Controversial plans to change the name of the Old Royal Naval College will be debated by councillors next week as opposition to the proposals mounts.

The opposition in Greenwich will be trying to gain support to ask bosses who run the historic Thameside buildings to abandon plans for a rebrand which include changing the college’s name.

The Greenwich Foundation for the Old Royal Naval College was established in 1997 to take over the running of the historic 17th century Greenwich buildings created by Sir Christopher Wren.

The foundation said it is considering the changes as it prepares to reopen the newly conserved painted halls next spring.


It is claimed the foundation wants to change the name to the Greenwich Palace and Royal Hospital.

Councillor Matt Hartley has tabled a motion for next week’s full council meeting asking for support in opposing the controversial name changes.

Cllr Hartley said: “The Old Royal Naval College is widely treasured – and forms a key part of our borough’s cultural offer.

“The foundation’s underlying aim of increasing visitors is laudable, but renaming the site is the wrong decision.

“The current name accurately reflects the history of the current buildings on the site and any move away from that would be inauthentic – and risks undermining all the hard work that has gone into the foundation’s excellent stewardship of the Old Royal Naval College over the last two decades.”

The potential rebranding has caused a stir with local history groups, including the Greenwich Society, which have written to bosses criticising the proposals.

The Tory’s motion, set to be debated next Wednesday, calls for the council to: “Applaud the work of the Greenwich Society, Blackheath Society and Westcombe Society in opposing the proposed name change.

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“Call on the Greenwich Foundation to abandon any plans to rename the Old Royal Naval College, and reiterate its commitment to work with the foundation and other stakeholders to help this treasured historic location continue to attract visitors from across the UK and the world.”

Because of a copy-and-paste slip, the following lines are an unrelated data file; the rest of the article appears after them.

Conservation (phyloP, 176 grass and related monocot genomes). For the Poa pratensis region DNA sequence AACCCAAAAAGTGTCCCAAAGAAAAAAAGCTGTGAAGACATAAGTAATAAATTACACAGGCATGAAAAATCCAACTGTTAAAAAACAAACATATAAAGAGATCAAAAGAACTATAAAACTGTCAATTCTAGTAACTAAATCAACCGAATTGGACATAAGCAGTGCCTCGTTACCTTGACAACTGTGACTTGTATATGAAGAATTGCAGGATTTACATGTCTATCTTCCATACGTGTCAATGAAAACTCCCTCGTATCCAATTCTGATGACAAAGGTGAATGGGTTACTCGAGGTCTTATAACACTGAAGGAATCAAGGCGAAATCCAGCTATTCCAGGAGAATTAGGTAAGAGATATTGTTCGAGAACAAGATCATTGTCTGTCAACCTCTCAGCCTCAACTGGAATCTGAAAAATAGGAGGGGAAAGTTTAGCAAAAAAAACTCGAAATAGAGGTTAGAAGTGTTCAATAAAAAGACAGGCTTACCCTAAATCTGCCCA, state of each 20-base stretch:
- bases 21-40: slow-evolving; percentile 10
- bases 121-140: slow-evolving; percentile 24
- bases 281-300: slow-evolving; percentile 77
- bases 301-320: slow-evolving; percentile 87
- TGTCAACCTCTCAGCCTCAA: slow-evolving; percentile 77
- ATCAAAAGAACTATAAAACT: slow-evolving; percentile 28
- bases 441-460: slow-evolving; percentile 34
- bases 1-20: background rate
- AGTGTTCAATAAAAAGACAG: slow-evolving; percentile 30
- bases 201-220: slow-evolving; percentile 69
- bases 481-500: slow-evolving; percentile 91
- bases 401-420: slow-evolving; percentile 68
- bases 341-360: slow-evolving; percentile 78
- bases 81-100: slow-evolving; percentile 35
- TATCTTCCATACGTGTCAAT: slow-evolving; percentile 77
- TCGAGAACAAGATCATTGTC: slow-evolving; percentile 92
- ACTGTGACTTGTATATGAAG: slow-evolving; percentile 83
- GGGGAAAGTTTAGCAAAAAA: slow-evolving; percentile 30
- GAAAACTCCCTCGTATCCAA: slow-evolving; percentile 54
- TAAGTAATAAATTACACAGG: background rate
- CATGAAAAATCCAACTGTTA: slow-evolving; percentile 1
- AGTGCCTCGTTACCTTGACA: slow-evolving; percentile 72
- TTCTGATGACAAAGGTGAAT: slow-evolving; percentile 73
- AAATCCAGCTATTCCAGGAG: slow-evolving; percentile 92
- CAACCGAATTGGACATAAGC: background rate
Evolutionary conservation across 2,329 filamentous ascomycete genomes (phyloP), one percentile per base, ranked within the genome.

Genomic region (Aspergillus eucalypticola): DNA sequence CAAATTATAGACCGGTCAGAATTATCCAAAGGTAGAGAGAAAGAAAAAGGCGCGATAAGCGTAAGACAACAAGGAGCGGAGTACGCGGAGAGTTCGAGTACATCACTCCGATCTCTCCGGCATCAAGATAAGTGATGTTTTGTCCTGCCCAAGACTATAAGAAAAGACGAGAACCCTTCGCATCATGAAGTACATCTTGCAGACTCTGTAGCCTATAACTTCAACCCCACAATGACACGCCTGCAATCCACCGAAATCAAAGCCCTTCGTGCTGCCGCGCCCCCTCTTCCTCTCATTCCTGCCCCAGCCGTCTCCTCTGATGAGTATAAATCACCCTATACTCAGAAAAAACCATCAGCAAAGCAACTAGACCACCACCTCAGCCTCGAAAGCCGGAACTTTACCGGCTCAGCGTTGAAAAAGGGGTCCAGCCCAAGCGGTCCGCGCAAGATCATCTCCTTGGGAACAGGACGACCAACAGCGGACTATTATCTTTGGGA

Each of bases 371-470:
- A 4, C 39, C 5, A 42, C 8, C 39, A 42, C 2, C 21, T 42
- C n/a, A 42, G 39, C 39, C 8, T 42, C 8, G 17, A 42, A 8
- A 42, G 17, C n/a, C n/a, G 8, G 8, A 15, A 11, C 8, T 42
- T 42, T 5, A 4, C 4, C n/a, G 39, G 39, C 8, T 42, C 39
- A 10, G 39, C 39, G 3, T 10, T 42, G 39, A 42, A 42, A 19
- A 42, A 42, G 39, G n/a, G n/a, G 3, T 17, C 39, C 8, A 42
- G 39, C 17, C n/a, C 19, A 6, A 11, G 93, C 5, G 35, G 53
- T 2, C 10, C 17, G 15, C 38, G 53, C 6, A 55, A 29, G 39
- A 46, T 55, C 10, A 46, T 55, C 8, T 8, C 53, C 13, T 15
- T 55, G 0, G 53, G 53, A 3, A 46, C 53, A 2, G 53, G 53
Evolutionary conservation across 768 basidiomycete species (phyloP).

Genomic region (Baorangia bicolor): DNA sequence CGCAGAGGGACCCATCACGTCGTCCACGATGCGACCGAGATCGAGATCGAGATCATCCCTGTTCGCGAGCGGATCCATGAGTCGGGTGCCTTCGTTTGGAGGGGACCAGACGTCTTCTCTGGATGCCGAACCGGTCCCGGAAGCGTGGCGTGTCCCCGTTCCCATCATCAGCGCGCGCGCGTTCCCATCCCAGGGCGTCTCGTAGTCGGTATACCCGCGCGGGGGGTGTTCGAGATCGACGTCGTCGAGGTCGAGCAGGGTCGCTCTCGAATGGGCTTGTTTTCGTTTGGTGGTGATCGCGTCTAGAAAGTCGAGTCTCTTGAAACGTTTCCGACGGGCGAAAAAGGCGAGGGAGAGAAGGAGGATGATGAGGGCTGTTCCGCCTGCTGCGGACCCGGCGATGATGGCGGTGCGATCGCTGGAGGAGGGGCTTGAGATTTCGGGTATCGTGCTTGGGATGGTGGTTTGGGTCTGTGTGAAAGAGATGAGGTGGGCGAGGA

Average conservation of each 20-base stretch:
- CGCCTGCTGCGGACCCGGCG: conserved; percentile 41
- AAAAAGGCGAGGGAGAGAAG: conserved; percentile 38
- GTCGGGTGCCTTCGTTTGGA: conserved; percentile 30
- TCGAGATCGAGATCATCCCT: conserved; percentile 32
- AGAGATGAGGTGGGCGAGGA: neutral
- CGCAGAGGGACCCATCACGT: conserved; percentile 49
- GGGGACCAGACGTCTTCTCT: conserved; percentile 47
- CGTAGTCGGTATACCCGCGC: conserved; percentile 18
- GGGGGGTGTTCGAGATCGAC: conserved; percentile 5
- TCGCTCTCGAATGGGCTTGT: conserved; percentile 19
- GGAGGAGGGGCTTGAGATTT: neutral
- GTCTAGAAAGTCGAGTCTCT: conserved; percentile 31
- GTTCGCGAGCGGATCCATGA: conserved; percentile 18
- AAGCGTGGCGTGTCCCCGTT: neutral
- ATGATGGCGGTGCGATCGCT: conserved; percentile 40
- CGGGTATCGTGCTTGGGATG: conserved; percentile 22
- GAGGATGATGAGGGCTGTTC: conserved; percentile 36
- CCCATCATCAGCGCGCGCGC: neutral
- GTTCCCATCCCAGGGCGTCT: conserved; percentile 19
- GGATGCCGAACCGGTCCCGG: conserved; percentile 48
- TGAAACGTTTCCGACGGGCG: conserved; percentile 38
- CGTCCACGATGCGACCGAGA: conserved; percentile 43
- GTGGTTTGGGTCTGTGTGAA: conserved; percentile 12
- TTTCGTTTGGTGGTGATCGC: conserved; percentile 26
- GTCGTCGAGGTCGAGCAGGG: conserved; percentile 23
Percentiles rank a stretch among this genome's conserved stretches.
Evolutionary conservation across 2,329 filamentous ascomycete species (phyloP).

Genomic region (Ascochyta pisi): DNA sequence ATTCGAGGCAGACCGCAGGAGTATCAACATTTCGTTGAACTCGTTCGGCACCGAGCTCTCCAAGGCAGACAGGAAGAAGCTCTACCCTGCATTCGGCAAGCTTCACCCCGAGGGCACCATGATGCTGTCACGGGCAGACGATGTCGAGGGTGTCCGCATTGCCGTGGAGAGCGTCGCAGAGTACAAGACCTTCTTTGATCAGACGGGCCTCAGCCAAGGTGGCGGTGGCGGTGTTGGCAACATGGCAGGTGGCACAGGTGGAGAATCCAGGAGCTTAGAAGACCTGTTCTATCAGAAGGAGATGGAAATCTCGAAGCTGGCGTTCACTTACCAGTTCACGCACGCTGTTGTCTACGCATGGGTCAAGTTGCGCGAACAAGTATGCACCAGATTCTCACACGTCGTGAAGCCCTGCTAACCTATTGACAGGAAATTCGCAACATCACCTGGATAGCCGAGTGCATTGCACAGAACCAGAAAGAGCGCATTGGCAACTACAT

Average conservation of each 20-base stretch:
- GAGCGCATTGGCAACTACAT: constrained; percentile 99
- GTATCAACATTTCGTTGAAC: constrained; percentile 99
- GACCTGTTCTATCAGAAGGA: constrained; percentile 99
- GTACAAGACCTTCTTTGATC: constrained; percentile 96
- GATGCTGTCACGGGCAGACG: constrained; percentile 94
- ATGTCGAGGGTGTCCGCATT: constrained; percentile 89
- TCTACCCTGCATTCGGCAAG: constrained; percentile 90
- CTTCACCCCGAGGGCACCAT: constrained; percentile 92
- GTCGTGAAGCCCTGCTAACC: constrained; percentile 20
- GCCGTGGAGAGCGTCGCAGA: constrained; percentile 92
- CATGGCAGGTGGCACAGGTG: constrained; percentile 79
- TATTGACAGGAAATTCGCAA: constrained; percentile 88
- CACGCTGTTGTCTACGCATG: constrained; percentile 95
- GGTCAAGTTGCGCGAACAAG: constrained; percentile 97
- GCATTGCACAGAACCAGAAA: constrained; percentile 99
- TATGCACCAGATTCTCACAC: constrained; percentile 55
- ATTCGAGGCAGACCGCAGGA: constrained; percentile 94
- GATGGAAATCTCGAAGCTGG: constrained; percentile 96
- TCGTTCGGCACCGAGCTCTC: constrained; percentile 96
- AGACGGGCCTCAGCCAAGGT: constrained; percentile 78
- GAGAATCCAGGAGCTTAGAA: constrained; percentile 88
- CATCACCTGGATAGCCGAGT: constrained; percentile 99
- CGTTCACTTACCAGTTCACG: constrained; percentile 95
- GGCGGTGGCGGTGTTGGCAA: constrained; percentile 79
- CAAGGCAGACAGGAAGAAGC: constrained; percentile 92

In a statement, the Greenwich Foundation said it is considering changes to its “identity, but will continue to have an active relationship with Greenwich Council.

A spokesman said: “The Greenwich Foundation’s ambition is to become an extraordinary cultural destination that is a relevant and sustainable place for local, national and international visitors for generations to come.

“We passionately believe that our site sets the context for the story of Greenwich and our goal is to attract new audiences and open up new opportunities.

“We are working closely with the local community, all our partners and all interested parties in the coming months and years to make this possible.

“We are currently working on a range of projects as we develop an enriched approach to interpreting the site and sharing much more of the distinct royal and naval histories of Greenwich.

“As part of this work we are looking at our name and identity. We are not able to announce any new name for the site as yet and our main focus remains on reopening of the newly conserved Painted Hall in early 2019.

“We enjoy a positive and active working relationship with the Royal Borough of Greenwich and look forward to this continuing long into the future.”